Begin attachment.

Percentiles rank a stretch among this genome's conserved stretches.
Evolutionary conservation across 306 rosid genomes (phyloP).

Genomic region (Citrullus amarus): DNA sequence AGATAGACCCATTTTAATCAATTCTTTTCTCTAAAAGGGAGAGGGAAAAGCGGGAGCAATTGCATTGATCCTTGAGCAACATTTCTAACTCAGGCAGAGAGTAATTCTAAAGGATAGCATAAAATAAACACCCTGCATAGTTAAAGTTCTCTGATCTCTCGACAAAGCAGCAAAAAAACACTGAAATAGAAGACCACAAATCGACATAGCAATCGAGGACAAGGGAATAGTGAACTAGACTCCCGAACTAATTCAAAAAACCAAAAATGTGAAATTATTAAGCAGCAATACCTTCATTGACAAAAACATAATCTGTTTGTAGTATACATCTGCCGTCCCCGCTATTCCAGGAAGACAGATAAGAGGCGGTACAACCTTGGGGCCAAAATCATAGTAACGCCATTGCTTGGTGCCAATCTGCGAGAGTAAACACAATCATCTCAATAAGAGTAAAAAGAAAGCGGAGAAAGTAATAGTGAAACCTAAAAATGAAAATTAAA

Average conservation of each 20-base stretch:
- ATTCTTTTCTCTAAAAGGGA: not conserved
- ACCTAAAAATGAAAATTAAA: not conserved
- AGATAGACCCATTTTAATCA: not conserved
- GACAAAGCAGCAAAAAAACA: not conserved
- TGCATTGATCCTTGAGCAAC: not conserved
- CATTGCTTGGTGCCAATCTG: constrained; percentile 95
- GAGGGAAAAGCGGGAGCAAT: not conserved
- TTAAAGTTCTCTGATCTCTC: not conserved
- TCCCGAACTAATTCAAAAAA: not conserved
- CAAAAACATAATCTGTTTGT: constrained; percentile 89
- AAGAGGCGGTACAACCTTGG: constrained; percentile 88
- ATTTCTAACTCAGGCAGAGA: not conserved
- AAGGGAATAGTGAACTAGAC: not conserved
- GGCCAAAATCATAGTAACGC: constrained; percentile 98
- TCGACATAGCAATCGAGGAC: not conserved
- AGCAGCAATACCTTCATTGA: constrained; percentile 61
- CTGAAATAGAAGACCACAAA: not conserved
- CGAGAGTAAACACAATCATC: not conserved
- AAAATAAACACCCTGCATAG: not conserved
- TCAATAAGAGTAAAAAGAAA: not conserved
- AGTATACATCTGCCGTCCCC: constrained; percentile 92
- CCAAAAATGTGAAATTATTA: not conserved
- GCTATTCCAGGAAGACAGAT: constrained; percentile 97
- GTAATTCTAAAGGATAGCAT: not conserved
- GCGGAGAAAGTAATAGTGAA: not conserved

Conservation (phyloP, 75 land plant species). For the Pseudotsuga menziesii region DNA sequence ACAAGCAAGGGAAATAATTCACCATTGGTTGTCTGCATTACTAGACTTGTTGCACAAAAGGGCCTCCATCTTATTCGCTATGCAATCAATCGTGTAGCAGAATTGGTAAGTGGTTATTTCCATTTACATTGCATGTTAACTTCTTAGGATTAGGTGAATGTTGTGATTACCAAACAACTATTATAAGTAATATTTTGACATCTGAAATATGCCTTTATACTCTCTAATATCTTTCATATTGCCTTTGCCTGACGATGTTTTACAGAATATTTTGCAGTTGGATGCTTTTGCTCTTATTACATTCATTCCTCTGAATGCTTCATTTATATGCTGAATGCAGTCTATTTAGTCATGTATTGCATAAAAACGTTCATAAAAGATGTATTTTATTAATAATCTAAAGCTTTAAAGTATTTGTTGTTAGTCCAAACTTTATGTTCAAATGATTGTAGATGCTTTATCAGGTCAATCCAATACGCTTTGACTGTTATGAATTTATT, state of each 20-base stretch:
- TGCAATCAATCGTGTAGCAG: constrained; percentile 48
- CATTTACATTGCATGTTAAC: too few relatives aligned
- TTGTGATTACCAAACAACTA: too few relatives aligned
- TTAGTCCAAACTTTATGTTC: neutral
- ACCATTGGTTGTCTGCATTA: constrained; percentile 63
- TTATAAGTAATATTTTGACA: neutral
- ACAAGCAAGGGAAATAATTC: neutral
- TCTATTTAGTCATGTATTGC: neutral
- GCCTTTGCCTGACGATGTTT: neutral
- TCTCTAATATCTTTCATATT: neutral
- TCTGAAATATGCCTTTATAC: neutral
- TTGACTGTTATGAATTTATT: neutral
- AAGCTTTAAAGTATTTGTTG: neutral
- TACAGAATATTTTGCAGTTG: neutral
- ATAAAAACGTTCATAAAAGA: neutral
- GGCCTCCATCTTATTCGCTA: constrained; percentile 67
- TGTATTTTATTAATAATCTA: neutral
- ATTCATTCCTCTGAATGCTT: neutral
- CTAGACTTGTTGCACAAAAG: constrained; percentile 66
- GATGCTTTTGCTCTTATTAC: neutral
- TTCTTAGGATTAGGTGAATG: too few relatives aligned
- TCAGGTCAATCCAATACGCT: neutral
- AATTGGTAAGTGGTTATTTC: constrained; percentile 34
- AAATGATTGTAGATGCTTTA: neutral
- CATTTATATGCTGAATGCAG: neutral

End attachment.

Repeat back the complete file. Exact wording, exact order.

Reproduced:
Percentiles rank a stretch among this genome's conserved stretches.
Evolutionary conservation across 306 rosid genomes (phyloP).

Genomic region (Citrullus amarus): DNA sequence AGATAGACCCATTTTAATCAATTCTTTTCTCTAAAAGGGAGAGGGAAAAGCGGGAGCAATTGCATTGATCCTTGAGCAACATTTCTAACTCAGGCAGAGAGTAATTCTAAAGGATAGCATAAAATAAACACCCTGCATAGTTAAAGTTCTCTGATCTCTCGACAAAGCAGCAAAAAAACACTGAAATAGAAGACCACAAATCGACATAGCAATCGAGGACAAGGGAATAGTGAACTAGACTCCCGAACTAATTCAAAAAACCAAAAATGTGAAATTATTAAGCAGCAATACCTTCATTGACAAAAACATAATCTGTTTGTAGTATACATCTGCCGTCCCCGCTATTCCAGGAAGACAGATAAGAGGCGGTACAACCTTGGGGCCAAAATCATAGTAACGCCATTGCTTGGTGCCAATCTGCGAGAGTAAACACAATCATCTCAATAAGAGTAAAAAGAAAGCGGAGAAAGTAATAGTGAAACCTAAAAATGAAAATTAAA

Average conservation of each 20-base stretch:
- ATTCTTTTCTCTAAAAGGGA: not conserved
- ACCTAAAAATGAAAATTAAA: not conserved
- AGATAGACCCATTTTAATCA: not conserved
- GACAAAGCAGCAAAAAAACA: not conserved
- TGCATTGATCCTTGAGCAAC: not conserved
- CATTGCTTGGTGCCAATCTG: constrained; percentile 95
- GAGGGAAAAGCGGGAGCAAT: not conserved
- TTAAAGTTCTCTGATCTCTC: not conserved
- TCCCGAACTAATTCAAAAAA: not conserved
- CAAAAACATAATCTGTTTGT: constrained; percentile 89
- AAGAGGCGGTACAACCTTGG: constrained; percentile 88
- ATTTCTAACTCAGGCAGAGA: not conserved
- AAGGGAATAGTGAACTAGAC: not conserved
- GGCCAAAATCATAGTAACGC: constrained; percentile 98
- TCGACATAGCAATCGAGGAC: not conserved
- AGCAGCAATACCTTCATTGA: constrained; percentile 61
- CTGAAATAGAAGACCACAAA: not conserved
- CGAGAGTAAACACAATCATC: not conserved
- AAAATAAACACCCTGCATAG: not conserved
- TCAATAAGAGTAAAAAGAAA: not conserved
- AGTATACATCTGCCGTCCCC: constrained; percentile 92
- CCAAAAATGTGAAATTATTA: not conserved
- GCTATTCCAGGAAGACAGAT: constrained; percentile 97
- GTAATTCTAAAGGATAGCAT: not conserved
- GCGGAGAAAGTAATAGTGAA: not conserved

Conservation (phyloP, 75 land plant species). For the Pseudotsuga menziesii region DNA sequence ACAAGCAAGGGAAATAATTCACCATTGGTTGTCTGCATTACTAGACTTGTTGCACAAAAGGGCCTCCATCTTATTCGCTATGCAATCAATCGTGTAGCAGAATTGGTAAGTGGTTATTTCCATTTACATTGCATGTTAACTTCTTAGGATTAGGTGAATGTTGTGATTACCAAACAACTATTATAAGTAATATTTTGACATCTGAAATATGCCTTTATACTCTCTAATATCTTTCATATTGCCTTTGCCTGACGATGTTTTACAGAATATTTTGCAGTTGGATGCTTTTGCTCTTATTACATTCATTCCTCTGAATGCTTCATTTATATGCTGAATGCAGTCTATTTAGTCATGTATTGCATAAAAACGTTCATAAAAGATGTATTTTATTAATAATCTAAAGCTTTAAAGTATTTGTTGTTAGTCCAAACTTTATGTTCAAATGATTGTAGATGCTTTATCAGGTCAATCCAATACGCTTTGACTGTTATGAATTTATT, state of each 20-base stretch:
- TGCAATCAATCGTGTAGCAG: constrained; percentile 48
- CATTTACATTGCATGTTAAC: too few relatives aligned
- TTGTGATTACCAAACAACTA: too few relatives aligned
- TTAGTCCAAACTTTATGTTC: neutral
- ACCATTGGTTGTCTGCATTA: constrained; percentile 63
- TTATAAGTAATATTTTGACA: neutral
- ACAAGCAAGGGAAATAATTC: neutral
- TCTATTTAGTCATGTATTGC: neutral
- GCCTTTGCCTGACGATGTTT: neutral
- TCTCTAATATCTTTCATATT: neutral
- TCTGAAATATGCCTTTATAC: neutral
- TTGACTGTTATGAATTTATT: neutral
- AAGCTTTAAAGTATTTGTTG: neutral
- TACAGAATATTTTGCAGTTG: neutral
- ATAAAAACGTTCATAAAAGA: neutral
- GGCCTCCATCTTATTCGCTA: constrained; percentile 67
- TGTATTTTATTAATAATCTA: neutral
- ATTCATTCCTCTGAATGCTT: neutral
- CTAGACTTGTTGCACAAAAG: constrained; percentile 66
- GATGCTTTTGCTCTTATTAC: neutral
- TTCTTAGGATTAGGTGAATG: too few relatives aligned
- TCAGGTCAATCCAATACGCT: neutral
- AATTGGTAAGTGGTTATTTC: constrained; percentile 34
- AAATGATTGTAGATGCTTTA: neutral
- CATTTATATGCTGAATGCAG: neutral